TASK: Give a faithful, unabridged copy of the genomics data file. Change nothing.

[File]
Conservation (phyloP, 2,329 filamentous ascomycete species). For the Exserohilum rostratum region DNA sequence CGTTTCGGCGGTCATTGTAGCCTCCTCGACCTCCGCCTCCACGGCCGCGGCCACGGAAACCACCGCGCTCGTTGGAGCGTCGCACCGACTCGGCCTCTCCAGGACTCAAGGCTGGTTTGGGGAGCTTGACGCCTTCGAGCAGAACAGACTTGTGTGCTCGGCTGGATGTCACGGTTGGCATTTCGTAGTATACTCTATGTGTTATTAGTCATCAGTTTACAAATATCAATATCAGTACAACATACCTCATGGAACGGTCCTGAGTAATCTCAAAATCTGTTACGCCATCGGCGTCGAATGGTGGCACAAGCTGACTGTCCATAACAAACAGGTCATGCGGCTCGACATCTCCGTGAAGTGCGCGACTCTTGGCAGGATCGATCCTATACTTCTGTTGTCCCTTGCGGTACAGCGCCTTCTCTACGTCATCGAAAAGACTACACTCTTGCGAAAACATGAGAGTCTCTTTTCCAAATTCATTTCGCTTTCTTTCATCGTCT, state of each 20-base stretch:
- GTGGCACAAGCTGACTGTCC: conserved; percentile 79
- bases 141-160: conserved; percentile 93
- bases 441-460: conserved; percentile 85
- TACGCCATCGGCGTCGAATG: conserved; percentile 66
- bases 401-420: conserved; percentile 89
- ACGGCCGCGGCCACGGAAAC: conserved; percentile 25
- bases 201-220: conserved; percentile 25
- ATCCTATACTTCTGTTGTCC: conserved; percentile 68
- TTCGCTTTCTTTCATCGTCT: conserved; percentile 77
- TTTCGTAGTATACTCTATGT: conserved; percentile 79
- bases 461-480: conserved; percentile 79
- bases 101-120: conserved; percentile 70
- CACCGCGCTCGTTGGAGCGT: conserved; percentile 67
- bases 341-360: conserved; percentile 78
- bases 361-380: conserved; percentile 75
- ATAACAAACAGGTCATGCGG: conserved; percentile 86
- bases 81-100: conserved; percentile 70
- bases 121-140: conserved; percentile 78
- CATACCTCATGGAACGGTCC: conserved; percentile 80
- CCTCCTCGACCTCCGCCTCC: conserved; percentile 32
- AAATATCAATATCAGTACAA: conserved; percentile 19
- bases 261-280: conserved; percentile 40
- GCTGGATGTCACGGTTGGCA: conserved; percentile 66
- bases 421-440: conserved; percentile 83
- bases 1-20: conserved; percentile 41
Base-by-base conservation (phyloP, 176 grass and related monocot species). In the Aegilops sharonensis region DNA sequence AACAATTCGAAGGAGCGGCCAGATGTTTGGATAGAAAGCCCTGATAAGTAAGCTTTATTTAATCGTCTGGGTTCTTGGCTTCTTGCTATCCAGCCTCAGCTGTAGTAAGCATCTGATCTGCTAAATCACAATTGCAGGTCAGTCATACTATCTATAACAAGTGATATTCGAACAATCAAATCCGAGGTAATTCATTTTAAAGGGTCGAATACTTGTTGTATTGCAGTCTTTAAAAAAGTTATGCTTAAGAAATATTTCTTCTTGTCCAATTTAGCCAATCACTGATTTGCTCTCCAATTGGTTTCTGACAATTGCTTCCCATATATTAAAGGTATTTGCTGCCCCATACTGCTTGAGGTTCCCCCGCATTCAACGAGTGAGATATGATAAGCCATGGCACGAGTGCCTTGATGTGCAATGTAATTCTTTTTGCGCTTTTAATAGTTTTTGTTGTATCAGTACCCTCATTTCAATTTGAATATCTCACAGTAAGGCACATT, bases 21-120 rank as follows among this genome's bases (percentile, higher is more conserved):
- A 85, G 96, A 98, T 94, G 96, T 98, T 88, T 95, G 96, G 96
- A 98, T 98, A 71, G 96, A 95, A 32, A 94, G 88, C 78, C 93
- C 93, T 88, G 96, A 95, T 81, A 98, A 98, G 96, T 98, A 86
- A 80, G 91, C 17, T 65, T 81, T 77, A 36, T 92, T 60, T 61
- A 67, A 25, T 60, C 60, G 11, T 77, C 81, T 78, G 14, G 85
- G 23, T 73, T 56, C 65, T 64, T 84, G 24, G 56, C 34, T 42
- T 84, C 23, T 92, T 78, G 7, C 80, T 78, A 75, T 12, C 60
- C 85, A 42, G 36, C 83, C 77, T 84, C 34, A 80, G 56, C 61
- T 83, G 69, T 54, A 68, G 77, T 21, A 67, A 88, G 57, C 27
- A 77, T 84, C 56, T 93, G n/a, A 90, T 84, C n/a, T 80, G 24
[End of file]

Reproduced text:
Conservation (phyloP, 2,329 filamentous ascomycete species). For the Exserohilum rostratum region DNA sequence CGTTTCGGCGGTCATTGTAGCCTCCTCGACCTCCGCCTCCACGGCCGCGGCCACGGAAACCACCGCGCTCGTTGGAGCGTCGCACCGACTCGGCCTCTCCAGGACTCAAGGCTGGTTTGGGGAGCTTGACGCCTTCGAGCAGAACAGACTTGTGTGCTCGGCTGGATGTCACGGTTGGCATTTCGTAGTATACTCTATGTGTTATTAGTCATCAGTTTACAAATATCAATATCAGTACAACATACCTCATGGAACGGTCCTGAGTAATCTCAAAATCTGTTACGCCATCGGCGTCGAATGGTGGCACAAGCTGACTGTCCATAACAAACAGGTCATGCGGCTCGACATCTCCGTGAAGTGCGCGACTCTTGGCAGGATCGATCCTATACTTCTGTTGTCCCTTGCGGTACAGCGCCTTCTCTACGTCATCGAAAAGACTACACTCTTGCGAAAACATGAGAGTCTCTTTTCCAAATTCATTTCGCTTTCTTTCATCGTCT, state of each 20-base stretch:
- GTGGCACAAGCTGACTGTCC: conserved; percentile 79
- bases 141-160: conserved; percentile 93
- bases 441-460: conserved; percentile 85
- TACGCCATCGGCGTCGAATG: conserved; percentile 66
- bases 401-420: conserved; percentile 89
- ACGGCCGCGGCCACGGAAAC: conserved; percentile 25
- bases 201-220: conserved; percentile 25
- ATCCTATACTTCTGTTGTCC: conserved; percentile 68
- TTCGCTTTCTTTCATCGTCT: conserved; percentile 77
- TTTCGTAGTATACTCTATGT: conserved; percentile 79
- bases 461-480: conserved; percentile 79
- bases 101-120: conserved; percentile 70
- CACCGCGCTCGTTGGAGCGT: conserved; percentile 67
- bases 341-360: conserved; percentile 78
- bases 361-380: conserved; percentile 75
- ATAACAAACAGGTCATGCGG: conserved; percentile 86
- bases 81-100: conserved; percentile 70
- bases 121-140: conserved; percentile 78
- CATACCTCATGGAACGGTCC: conserved; percentile 80
- CCTCCTCGACCTCCGCCTCC: conserved; percentile 32
- AAATATCAATATCAGTACAA: conserved; percentile 19
- bases 261-280: conserved; percentile 40
- GCTGGATGTCACGGTTGGCA: conserved; percentile 66
- bases 421-440: conserved; percentile 83
- bases 1-20: conserved; percentile 41
Base-by-base conservation (phyloP, 176 grass and related monocot species). In the Aegilops sharonensis region DNA sequence AACAATTCGAAGGAGCGGCCAGATGTTTGGATAGAAAGCCCTGATAAGTAAGCTTTATTTAATCGTCTGGGTTCTTGGCTTCTTGCTATCCAGCCTCAGCTGTAGTAAGCATCTGATCTGCTAAATCACAATTGCAGGTCAGTCATACTATCTATAACAAGTGATATTCGAACAATCAAATCCGAGGTAATTCATTTTAAAGGGTCGAATACTTGTTGTATTGCAGTCTTTAAAAAAGTTATGCTTAAGAAATATTTCTTCTTGTCCAATTTAGCCAATCACTGATTTGCTCTCCAATTGGTTTCTGACAATTGCTTCCCATATATTAAAGGTATTTGCTGCCCCATACTGCTTGAGGTTCCCCCGCATTCAACGAGTGAGATATGATAAGCCATGGCACGAGTGCCTTGATGTGCAATGTAATTCTTTTTGCGCTTTTAATAGTTTTTGTTGTATCAGTACCCTCATTTCAATTTGAATATCTCACAGTAAGGCACATT, bases 21-120 rank as follows among this genome's bases (percentile, higher is more conserved):
- A 85, G 96, A 98, T 94, G 96, T 98, T 88, T 95, G 96, G 96
- A 98, T 98, A 71, G 96, A 95, A 32, A 94, G 88, C 78, C 93
- C 93, T 88, G 96, A 95, T 81, A 98, A 98, G 96, T 98, A 86
- A 80, G 91, C 17, T 65, T 81, T 77, A 36, T 92, T 60, T 61
- A 67, A 25, T 60, C 60, G 11, T 77, C 81, T 78, G 14, G 85
- G 23, T 73, T 56, C 65, T 64, T 84, G 24, G 56, C 34, T 42
- T 84, C 23, T 92, T 78, G 7, C 80, T 78, A 75, T 12, C 60
- C 85, A 42, G 36, C 83, C 77, T 84, C 34, A 80, G 56, C 61
- T 83, G 69, T 54, A 68, G 77, T 21, A 67, A 88, G 57, C 27
- A 77, T 84, C 56, T 93, G n/a, A 90, T 84, C n/a, T 80, G 24